Sploid, on Thomas Julien’s Instagram short film: “Seeing all these pictures in a pseudo stop animation you realize how similar all of our photos end up being. Nothing is original. We’re all just frames in someone’s next movie.”
I’ve been thinking a lot about our collective propensity to take photos, and wondering: why? Why do we need to chronicle a moment that is being captured by another? What is the intrinsic value of a photo that someone else can (probably more capably) take on one’s own behalf? It’s one thing to grab a picture of a loved one, or a sunset on an unpopulated beach, when you’re the only person that can take that picture. But when hundreds of fellow onlookers are snapping the same photograph, unless your DSLR skills trump the crowd, is there value to your taking a shot, too?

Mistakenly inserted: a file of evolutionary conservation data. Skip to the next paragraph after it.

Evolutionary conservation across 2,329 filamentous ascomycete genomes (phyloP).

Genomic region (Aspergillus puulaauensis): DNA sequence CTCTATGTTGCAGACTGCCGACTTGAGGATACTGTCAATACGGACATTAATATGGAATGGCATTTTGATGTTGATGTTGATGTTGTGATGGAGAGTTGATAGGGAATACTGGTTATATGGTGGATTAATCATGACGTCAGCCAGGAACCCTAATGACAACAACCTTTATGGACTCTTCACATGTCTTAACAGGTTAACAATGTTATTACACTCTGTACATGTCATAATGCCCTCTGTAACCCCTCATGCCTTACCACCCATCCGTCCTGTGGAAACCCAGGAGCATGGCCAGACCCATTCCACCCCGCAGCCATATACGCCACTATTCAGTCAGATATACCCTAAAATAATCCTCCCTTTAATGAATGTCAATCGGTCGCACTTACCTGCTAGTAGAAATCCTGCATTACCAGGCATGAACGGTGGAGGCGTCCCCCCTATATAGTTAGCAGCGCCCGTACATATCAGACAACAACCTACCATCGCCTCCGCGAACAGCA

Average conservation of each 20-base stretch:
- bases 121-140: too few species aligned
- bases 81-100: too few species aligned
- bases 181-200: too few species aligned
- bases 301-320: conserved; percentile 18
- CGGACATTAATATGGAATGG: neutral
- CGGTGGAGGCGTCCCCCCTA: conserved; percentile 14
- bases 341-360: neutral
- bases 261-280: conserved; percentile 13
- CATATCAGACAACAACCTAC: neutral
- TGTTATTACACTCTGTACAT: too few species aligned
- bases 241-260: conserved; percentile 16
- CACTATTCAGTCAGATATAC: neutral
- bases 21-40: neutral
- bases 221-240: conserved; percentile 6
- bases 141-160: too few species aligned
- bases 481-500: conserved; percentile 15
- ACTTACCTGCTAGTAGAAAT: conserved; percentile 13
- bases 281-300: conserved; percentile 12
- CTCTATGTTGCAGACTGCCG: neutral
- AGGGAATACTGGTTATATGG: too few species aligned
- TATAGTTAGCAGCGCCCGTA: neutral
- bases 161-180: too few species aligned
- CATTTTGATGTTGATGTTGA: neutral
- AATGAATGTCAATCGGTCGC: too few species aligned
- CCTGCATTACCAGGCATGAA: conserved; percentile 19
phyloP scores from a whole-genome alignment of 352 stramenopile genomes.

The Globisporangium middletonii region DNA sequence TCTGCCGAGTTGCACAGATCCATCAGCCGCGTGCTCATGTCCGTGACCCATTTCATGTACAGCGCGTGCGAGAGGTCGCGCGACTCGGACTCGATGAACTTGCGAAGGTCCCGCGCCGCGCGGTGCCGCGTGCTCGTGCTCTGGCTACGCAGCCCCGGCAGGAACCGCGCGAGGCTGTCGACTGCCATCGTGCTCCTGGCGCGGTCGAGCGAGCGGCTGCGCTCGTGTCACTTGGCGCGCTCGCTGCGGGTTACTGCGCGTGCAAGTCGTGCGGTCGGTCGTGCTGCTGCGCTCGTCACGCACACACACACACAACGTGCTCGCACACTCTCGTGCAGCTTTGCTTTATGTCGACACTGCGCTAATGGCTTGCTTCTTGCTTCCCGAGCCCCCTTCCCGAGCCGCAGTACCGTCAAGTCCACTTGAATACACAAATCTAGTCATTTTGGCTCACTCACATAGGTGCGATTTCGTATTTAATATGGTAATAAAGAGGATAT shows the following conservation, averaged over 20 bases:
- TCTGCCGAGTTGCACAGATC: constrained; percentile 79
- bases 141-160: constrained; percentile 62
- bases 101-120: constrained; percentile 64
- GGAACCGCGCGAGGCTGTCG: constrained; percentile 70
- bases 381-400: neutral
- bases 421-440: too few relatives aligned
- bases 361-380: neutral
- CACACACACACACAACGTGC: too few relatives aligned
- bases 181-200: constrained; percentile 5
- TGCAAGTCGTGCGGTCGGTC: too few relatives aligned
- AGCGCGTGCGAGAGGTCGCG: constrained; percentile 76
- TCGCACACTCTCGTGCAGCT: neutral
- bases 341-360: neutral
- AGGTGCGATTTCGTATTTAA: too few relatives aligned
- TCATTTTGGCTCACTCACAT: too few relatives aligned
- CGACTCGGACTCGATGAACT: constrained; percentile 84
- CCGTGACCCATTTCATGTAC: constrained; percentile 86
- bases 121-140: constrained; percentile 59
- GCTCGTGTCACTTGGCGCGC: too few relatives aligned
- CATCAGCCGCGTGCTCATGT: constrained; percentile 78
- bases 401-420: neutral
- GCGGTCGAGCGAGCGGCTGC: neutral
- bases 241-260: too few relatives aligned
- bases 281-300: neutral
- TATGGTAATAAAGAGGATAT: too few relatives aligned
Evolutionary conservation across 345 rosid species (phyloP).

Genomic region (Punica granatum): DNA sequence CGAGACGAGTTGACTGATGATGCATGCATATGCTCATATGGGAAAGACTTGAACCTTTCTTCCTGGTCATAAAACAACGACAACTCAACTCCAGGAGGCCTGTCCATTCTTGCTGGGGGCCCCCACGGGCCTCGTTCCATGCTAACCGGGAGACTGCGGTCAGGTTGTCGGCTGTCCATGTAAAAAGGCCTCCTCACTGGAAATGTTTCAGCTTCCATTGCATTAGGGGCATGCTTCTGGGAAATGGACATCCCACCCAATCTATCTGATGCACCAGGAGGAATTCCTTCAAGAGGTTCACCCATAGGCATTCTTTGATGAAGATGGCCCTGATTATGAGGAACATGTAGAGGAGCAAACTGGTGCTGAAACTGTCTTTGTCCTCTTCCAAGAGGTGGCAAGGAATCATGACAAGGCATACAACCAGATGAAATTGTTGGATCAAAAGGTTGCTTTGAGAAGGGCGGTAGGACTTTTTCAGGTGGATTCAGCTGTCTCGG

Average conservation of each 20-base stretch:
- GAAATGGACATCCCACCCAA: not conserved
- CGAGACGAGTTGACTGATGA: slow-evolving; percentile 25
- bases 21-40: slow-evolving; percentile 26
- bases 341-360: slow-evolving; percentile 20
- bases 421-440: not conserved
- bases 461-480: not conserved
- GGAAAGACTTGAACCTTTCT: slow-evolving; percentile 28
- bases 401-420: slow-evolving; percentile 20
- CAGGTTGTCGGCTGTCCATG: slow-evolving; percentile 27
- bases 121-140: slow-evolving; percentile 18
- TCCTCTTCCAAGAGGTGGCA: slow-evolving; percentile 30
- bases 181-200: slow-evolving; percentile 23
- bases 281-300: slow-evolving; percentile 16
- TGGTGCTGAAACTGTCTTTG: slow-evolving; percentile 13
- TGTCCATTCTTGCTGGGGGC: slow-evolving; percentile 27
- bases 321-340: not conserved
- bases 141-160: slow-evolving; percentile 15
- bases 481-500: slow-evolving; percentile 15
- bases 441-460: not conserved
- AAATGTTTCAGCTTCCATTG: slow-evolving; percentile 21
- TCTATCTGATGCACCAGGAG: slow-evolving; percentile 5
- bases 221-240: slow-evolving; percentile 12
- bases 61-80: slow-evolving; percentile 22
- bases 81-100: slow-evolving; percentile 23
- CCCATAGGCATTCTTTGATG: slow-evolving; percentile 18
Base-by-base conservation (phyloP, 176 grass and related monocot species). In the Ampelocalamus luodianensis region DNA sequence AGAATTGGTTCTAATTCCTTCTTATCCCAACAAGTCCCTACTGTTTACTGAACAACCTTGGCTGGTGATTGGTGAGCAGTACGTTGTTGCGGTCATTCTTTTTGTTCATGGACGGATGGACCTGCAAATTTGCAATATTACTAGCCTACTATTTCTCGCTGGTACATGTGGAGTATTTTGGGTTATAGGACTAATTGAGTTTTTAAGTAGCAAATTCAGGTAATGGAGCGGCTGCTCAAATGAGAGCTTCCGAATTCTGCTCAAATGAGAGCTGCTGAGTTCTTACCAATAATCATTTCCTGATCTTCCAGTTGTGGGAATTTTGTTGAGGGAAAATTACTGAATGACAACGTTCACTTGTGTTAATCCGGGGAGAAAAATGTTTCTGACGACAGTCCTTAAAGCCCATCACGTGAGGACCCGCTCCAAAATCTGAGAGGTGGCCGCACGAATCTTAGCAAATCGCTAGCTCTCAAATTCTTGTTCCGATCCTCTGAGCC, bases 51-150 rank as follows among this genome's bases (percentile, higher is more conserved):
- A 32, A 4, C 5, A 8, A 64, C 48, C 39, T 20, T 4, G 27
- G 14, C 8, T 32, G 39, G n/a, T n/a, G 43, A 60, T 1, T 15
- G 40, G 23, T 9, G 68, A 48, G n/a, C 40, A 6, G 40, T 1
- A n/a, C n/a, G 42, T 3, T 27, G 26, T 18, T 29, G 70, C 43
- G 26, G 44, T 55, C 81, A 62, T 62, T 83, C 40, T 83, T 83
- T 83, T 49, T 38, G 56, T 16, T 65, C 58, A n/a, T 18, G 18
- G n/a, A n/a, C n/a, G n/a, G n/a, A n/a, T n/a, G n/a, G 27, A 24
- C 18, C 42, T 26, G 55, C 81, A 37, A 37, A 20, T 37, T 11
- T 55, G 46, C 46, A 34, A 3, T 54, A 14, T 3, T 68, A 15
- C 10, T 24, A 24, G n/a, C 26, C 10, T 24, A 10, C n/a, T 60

Jillian Edelstein, on the remoteness of photography: “It’s image taking rather than image making.”
What’s more, with the interconnectedness of social media, not only are those many other photos being taken, but in a matter of moments you and I can download and share them as well, rendering the multiplicity moot. Sometimes these efforts have value; last month, when a large fire raged up the block from me, I posted photos from my vantage point, then shared others’ images from different (and largely better) angles. But certainly my experience of the moment was interrupted by my fiddling with my iPhone, which, it should be noted, occurred while I helped my two young children stand on my next door neighbor’s radiator cover for a better view.
This can’t be where our future lands. Whether ubiquitous, wearable computing simplifies the media taking-and-sharing process, or whether we slowly learn to find the right moments to engage and disengage with our devices, or whether some other paradigms arise, I strongly hope that we evolve past the current heads-down phones-up phase. Because, if not, sooner or later we’re all going to miss something.